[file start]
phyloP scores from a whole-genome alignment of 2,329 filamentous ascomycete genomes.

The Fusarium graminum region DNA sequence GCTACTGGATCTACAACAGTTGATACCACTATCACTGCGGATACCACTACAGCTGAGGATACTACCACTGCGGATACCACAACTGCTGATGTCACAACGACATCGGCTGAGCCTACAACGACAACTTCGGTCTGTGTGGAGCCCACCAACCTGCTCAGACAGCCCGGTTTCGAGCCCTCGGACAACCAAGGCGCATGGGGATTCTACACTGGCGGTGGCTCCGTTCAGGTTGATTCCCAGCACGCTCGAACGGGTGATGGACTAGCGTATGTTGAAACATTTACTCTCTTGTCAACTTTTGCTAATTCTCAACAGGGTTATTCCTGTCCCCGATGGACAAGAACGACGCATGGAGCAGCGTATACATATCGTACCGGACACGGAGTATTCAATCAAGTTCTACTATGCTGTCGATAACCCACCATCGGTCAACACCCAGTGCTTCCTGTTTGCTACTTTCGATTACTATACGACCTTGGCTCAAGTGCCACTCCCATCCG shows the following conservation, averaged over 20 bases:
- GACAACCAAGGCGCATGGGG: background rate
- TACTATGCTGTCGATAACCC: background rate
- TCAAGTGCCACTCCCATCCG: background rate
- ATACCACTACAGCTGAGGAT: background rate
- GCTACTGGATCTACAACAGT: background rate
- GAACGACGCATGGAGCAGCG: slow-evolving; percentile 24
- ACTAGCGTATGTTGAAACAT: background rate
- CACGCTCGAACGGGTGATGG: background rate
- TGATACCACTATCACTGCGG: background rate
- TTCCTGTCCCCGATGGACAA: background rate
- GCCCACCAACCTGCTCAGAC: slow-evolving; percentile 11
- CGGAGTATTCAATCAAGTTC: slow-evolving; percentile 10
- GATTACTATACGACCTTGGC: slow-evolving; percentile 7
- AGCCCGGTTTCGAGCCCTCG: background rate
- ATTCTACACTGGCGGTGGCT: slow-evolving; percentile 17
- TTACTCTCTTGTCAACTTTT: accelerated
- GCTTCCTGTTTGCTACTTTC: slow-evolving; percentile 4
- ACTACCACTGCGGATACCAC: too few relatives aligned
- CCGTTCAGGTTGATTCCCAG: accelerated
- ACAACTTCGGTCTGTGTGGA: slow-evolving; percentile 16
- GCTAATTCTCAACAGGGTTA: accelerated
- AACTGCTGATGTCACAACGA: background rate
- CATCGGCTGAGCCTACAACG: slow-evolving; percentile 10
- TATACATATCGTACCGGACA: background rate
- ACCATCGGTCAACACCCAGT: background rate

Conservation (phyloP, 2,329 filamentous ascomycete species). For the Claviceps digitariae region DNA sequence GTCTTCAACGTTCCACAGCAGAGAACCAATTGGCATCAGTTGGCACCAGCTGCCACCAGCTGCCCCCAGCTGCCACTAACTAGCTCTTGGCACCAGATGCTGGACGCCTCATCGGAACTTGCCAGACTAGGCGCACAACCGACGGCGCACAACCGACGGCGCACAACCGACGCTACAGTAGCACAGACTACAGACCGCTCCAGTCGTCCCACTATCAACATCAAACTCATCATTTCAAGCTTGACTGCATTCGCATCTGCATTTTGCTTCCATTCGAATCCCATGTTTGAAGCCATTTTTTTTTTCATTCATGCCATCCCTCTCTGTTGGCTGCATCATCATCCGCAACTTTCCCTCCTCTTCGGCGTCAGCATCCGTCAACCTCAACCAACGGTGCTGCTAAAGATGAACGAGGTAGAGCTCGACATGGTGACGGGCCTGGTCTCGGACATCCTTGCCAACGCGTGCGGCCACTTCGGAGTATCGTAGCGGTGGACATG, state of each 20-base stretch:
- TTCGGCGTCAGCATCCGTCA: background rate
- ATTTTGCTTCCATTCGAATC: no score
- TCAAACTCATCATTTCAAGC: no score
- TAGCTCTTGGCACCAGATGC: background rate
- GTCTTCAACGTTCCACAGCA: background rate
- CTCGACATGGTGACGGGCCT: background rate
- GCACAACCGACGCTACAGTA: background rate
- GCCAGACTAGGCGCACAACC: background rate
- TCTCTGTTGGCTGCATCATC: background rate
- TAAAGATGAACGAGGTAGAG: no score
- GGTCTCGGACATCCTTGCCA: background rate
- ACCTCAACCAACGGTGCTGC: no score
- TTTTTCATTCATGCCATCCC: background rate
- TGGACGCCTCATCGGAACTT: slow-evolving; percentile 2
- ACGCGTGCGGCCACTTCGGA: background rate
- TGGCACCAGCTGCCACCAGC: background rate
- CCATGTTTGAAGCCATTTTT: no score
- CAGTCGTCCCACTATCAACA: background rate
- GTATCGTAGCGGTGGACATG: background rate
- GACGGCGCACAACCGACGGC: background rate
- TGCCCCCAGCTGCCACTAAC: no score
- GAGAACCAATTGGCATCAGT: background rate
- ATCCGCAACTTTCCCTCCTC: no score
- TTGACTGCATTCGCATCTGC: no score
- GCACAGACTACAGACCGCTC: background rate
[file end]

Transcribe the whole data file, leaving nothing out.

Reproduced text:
phyloP scores from a whole-genome alignment of 2,329 filamentous ascomycete genomes.

The Fusarium graminum region DNA sequence GCTACTGGATCTACAACAGTTGATACCACTATCACTGCGGATACCACTACAGCTGAGGATACTACCACTGCGGATACCACAACTGCTGATGTCACAACGACATCGGCTGAGCCTACAACGACAACTTCGGTCTGTGTGGAGCCCACCAACCTGCTCAGACAGCCCGGTTTCGAGCCCTCGGACAACCAAGGCGCATGGGGATTCTACACTGGCGGTGGCTCCGTTCAGGTTGATTCCCAGCACGCTCGAACGGGTGATGGACTAGCGTATGTTGAAACATTTACTCTCTTGTCAACTTTTGCTAATTCTCAACAGGGTTATTCCTGTCCCCGATGGACAAGAACGACGCATGGAGCAGCGTATACATATCGTACCGGACACGGAGTATTCAATCAAGTTCTACTATGCTGTCGATAACCCACCATCGGTCAACACCCAGTGCTTCCTGTTTGCTACTTTCGATTACTATACGACCTTGGCTCAAGTGCCACTCCCATCCG shows the following conservation, averaged over 20 bases:
- GACAACCAAGGCGCATGGGG: background rate
- TACTATGCTGTCGATAACCC: background rate
- TCAAGTGCCACTCCCATCCG: background rate
- ATACCACTACAGCTGAGGAT: background rate
- GCTACTGGATCTACAACAGT: background rate
- GAACGACGCATGGAGCAGCG: slow-evolving; percentile 24
- ACTAGCGTATGTTGAAACAT: background rate
- CACGCTCGAACGGGTGATGG: background rate
- TGATACCACTATCACTGCGG: background rate
- TTCCTGTCCCCGATGGACAA: background rate
- GCCCACCAACCTGCTCAGAC: slow-evolving; percentile 11
- CGGAGTATTCAATCAAGTTC: slow-evolving; percentile 10
- GATTACTATACGACCTTGGC: slow-evolving; percentile 7
- AGCCCGGTTTCGAGCCCTCG: background rate
- ATTCTACACTGGCGGTGGCT: slow-evolving; percentile 17
- TTACTCTCTTGTCAACTTTT: accelerated
- GCTTCCTGTTTGCTACTTTC: slow-evolving; percentile 4
- ACTACCACTGCGGATACCAC: too few relatives aligned
- CCGTTCAGGTTGATTCCCAG: accelerated
- ACAACTTCGGTCTGTGTGGA: slow-evolving; percentile 16
- GCTAATTCTCAACAGGGTTA: accelerated
- AACTGCTGATGTCACAACGA: background rate
- CATCGGCTGAGCCTACAACG: slow-evolving; percentile 10
- TATACATATCGTACCGGACA: background rate
- ACCATCGGTCAACACCCAGT: background rate

Conservation (phyloP, 2,329 filamentous ascomycete species). For the Claviceps digitariae region DNA sequence GTCTTCAACGTTCCACAGCAGAGAACCAATTGGCATCAGTTGGCACCAGCTGCCACCAGCTGCCCCCAGCTGCCACTAACTAGCTCTTGGCACCAGATGCTGGACGCCTCATCGGAACTTGCCAGACTAGGCGCACAACCGACGGCGCACAACCGACGGCGCACAACCGACGCTACAGTAGCACAGACTACAGACCGCTCCAGTCGTCCCACTATCAACATCAAACTCATCATTTCAAGCTTGACTGCATTCGCATCTGCATTTTGCTTCCATTCGAATCCCATGTTTGAAGCCATTTTTTTTTTCATTCATGCCATCCCTCTCTGTTGGCTGCATCATCATCCGCAACTTTCCCTCCTCTTCGGCGTCAGCATCCGTCAACCTCAACCAACGGTGCTGCTAAAGATGAACGAGGTAGAGCTCGACATGGTGACGGGCCTGGTCTCGGACATCCTTGCCAACGCGTGCGGCCACTTCGGAGTATCGTAGCGGTGGACATG, state of each 20-base stretch:
- TTCGGCGTCAGCATCCGTCA: background rate
- ATTTTGCTTCCATTCGAATC: no score
- TCAAACTCATCATTTCAAGC: no score
- TAGCTCTTGGCACCAGATGC: background rate
- GTCTTCAACGTTCCACAGCA: background rate
- CTCGACATGGTGACGGGCCT: background rate
- GCACAACCGACGCTACAGTA: background rate
- GCCAGACTAGGCGCACAACC: background rate
- TCTCTGTTGGCTGCATCATC: background rate
- TAAAGATGAACGAGGTAGAG: no score
- GGTCTCGGACATCCTTGCCA: background rate
- ACCTCAACCAACGGTGCTGC: no score
- TTTTTCATTCATGCCATCCC: background rate
- TGGACGCCTCATCGGAACTT: slow-evolving; percentile 2
- ACGCGTGCGGCCACTTCGGA: background rate
- TGGCACCAGCTGCCACCAGC: background rate
- CCATGTTTGAAGCCATTTTT: no score
- CAGTCGTCCCACTATCAACA: background rate
- GTATCGTAGCGGTGGACATG: background rate
- GACGGCGCACAACCGACGGC: background rate
- TGCCCCCAGCTGCCACTAAC: no score
- GAGAACCAATTGGCATCAGT: background rate
- ATCCGCAACTTTCCCTCCTC: no score
- TTGACTGCATTCGCATCTGC: no score
- GCACAGACTACAGACCGCTC: background rate